Maria Sharapova was suspended for two years by the International Tennis Federation on Wednesday, for testing positive for the banned substance meldonium.
She immediately responded by saying she would appeal the decision.
The ruling by an independent three-person panel appointed by the ITF said Sharapova, 29, did not intend to cheat but that she bore "sole responsibility'' and "very significant fault'' for the positive test.
"The ITF tribunal unanimously concluded that what I did was not intentional," Sharapova said in a statement. "The tribunal found that I did not seek treatment from my doctor for the purpose of obtaining a performance enhancing substance. The ITF spent tremendous amount of time and resources trying to prove I intentionally violated the anti-doping rules and the tribunal concluded I did not. You need to know that the ITF asked the tribunal to suspend me for four years -- the required suspension for an intentional violation -- and the tribunal rejected the ITF's position."
The ITF, last month before the tribunal, asked for Sharapova to be suspended for four years, but the rules state that she could not be suspended for longer than two years if it was deemed that her use of the drug was not intentional.
"I cannot accept an unfairly harsh two-year suspension," Sharapova said. "The tribunal, whose members were selected by the ITF, agreed that I did not do anything intentionally wrong, yet they seek to keep me from playing tennis for two years."
The WTA issued a statement on the ruling, saying in part, "It is important at all times for players to be aware of the rules and to follow them. In this case, Maria has taken responsibility for her mistake from the outset. The WTA supports the process that the ITF and Maria have followed."
Sharapova and the Russian team had hoped she would be cleared in time to compete at the Olympics in Rio de Janeiro in August, but after the ruling, Russian Tennis Federation president Shamil Tarpischev told the Tass news agency that Ekaterina Makarova would replace her.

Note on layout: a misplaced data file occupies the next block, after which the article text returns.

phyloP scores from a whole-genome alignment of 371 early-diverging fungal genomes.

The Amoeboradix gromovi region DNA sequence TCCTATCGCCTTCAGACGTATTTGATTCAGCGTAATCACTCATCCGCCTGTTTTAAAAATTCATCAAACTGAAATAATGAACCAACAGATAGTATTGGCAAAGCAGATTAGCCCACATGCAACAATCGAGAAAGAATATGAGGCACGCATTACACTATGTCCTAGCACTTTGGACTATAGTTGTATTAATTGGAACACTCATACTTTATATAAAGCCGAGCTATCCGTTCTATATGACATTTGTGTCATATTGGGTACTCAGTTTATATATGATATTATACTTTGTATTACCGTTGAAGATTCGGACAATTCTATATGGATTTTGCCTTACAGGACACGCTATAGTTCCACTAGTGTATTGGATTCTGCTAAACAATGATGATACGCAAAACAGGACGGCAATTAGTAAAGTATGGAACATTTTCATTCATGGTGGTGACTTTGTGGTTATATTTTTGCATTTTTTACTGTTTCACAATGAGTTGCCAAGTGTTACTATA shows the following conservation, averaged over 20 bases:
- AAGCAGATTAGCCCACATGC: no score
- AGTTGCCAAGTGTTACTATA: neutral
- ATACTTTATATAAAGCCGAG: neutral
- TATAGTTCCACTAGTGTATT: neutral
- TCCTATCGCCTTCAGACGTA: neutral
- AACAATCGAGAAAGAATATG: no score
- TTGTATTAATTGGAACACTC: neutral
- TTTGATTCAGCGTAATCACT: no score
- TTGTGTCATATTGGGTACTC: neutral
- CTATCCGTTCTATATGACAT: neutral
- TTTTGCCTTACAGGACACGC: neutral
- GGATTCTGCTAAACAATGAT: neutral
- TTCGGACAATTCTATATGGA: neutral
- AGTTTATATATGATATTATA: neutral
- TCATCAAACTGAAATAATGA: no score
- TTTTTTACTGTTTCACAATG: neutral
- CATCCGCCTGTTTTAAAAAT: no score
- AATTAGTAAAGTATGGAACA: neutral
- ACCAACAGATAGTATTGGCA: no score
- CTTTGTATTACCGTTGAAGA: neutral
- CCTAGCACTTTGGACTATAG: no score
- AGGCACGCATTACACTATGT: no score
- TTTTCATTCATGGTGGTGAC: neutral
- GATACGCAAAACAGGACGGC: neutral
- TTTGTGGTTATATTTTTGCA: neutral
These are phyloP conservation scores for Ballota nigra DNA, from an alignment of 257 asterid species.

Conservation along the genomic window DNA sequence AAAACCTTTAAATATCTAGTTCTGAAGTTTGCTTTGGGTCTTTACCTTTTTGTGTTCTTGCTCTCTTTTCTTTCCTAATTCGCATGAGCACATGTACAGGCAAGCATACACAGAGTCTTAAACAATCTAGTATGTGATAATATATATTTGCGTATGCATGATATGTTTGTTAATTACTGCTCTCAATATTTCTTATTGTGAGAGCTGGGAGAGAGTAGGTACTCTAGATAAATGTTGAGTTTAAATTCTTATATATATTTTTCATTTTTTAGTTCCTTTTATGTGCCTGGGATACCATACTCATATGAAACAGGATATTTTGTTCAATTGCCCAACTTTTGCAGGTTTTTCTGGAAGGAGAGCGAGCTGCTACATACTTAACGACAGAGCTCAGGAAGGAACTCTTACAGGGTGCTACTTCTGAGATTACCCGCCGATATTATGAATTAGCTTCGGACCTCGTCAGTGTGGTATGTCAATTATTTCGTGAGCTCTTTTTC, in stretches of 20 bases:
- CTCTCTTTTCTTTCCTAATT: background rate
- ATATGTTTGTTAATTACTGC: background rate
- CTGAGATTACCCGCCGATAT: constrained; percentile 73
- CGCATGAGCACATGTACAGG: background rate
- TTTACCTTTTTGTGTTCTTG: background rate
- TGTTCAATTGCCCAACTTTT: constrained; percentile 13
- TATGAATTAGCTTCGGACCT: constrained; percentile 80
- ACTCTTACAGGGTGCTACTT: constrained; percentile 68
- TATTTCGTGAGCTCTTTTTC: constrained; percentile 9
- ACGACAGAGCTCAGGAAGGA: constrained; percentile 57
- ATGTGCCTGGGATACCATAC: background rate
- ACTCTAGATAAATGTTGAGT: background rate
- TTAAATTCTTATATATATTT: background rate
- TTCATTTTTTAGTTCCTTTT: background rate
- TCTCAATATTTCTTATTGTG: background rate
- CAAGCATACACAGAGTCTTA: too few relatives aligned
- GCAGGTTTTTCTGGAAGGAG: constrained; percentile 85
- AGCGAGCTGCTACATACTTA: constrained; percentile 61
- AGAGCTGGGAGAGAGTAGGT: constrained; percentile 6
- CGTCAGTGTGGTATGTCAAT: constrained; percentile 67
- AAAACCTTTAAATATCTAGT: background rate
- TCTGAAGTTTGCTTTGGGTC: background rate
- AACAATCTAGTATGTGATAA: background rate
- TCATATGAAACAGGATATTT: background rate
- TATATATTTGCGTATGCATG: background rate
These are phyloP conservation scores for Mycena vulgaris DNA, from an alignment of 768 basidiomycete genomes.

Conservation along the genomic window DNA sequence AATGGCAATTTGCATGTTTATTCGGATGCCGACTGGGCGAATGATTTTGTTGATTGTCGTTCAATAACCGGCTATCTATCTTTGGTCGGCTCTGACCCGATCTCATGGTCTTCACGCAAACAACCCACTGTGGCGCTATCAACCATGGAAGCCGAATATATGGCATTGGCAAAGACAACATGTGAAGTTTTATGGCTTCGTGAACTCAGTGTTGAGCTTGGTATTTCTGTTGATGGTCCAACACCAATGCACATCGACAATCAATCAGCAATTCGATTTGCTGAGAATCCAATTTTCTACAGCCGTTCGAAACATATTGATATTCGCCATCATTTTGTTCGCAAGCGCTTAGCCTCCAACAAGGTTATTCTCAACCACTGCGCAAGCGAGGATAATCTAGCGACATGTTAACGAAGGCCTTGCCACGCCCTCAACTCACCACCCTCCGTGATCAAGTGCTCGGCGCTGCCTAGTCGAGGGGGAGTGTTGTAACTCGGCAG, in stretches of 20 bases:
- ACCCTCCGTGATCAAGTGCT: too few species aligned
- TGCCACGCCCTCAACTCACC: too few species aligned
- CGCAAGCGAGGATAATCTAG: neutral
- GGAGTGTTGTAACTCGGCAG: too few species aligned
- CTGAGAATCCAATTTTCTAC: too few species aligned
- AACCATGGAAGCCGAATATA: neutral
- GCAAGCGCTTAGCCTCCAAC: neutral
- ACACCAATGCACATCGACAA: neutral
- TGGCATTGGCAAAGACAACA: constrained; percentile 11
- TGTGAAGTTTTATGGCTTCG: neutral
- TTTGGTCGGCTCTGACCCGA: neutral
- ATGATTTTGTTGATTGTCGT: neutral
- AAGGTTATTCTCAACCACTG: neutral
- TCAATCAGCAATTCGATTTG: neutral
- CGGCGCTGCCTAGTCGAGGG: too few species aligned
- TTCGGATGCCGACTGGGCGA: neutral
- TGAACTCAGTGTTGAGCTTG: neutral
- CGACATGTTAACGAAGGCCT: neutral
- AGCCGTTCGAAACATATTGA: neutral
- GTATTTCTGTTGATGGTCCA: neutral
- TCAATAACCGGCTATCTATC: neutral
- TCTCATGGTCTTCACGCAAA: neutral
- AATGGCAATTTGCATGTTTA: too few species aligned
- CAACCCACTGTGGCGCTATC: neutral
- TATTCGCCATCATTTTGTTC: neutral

She was provisionally suspended by the ITF in March, when she announced she failed a doping test in January, at the Australian Open. Sharapova maintained that she was unaware that the drug she had been taking since 2006, mildronate, was also known as meldonium. That drug became a banned substance on the World Anti-Doping Agency's list as of Jan. 1.
Her lawyer, John Haggerty, said Sharapova took the substance after that date.
In addition to Sharapova's testing positive at the Australian Open, the ITF said she also failed a test for meldonium in an out-of-competition control in Moscow on Feb. 2.
"I am disappointed that the ITF tribunal gave Maria an unfairly harsh suspension because she is such a famous athlete and they wanted to make an example out of her," Haggerty said in a statement Wednesday, adding that he believes Sharapova's suspension will be reduced at her appeal.
Sharapova said in March she had started using the drug, which boosts blood and oxygen flow, under a doctor's guidance a decade ago because of irregular electrocardiogram results and a family history of heart issues and diabetes.
The governing body argued that Sharapova's records with the doctor ended in 2013, yet she continued to take the drug.
The appeal will be sent to the Court of Arbitration for Sport, where three judges will make the ruling. Both Sharapova and the ITF get to choose one of the judges. The decision will be binding.
By rule, Sharapova had to be suspended at least one year because she did not dispute that she took mildronate after Jan. 1, when it appeared on the banned list.
The sentence will be retroactive to the Australian Open, so if Sharapova's original suspension is kept, she will sit out through the 2018 Australian Open. That would mean she would be 31 years old when she competes in her next Grand Slam tournament.
A five-time major winner, Sharapova's last big win came at the 2014 French Open. She hasn't played since a quarterfinal loss to Serena Williams at the Australian Open and is ranked 26th this week.
The tribunal's ruling, as long as it's not reversed on appeal, could be worth a lot of money to Sharapova because of the finding that her use wasn't performance-enhancing. When she announced her positive test, her endorsement deals with Nike and Porsche were suspended.
Nike said in a statement Wednesday that it had lifted her suspension based on ITF's findings, but did not know whether it planned to use her soon. "Based on the decision of the ITF and their factual findings," the statement said, in part, "We hope to see Maria back on court and will continue to partner with her."
One of her other endorsers, Head, said Wednesday it will continue to stand by Sharapova, calling the ITA's decision flawed.
Evian also has continued using the tennis star, while watchmaker Tag Heuer elected not to renew its deal at the start of this year and Avon, the manufacturer of beauty and personal care products, announced it would not extend a partnership that was set to expire.
Despite Sharapova being off the court, the narrative of her suspension could affect her own brand; her "Sugarpova" line of gummy candy and most recently chocolate have gained worldwide distribution.
The Associated Press contributed to this report.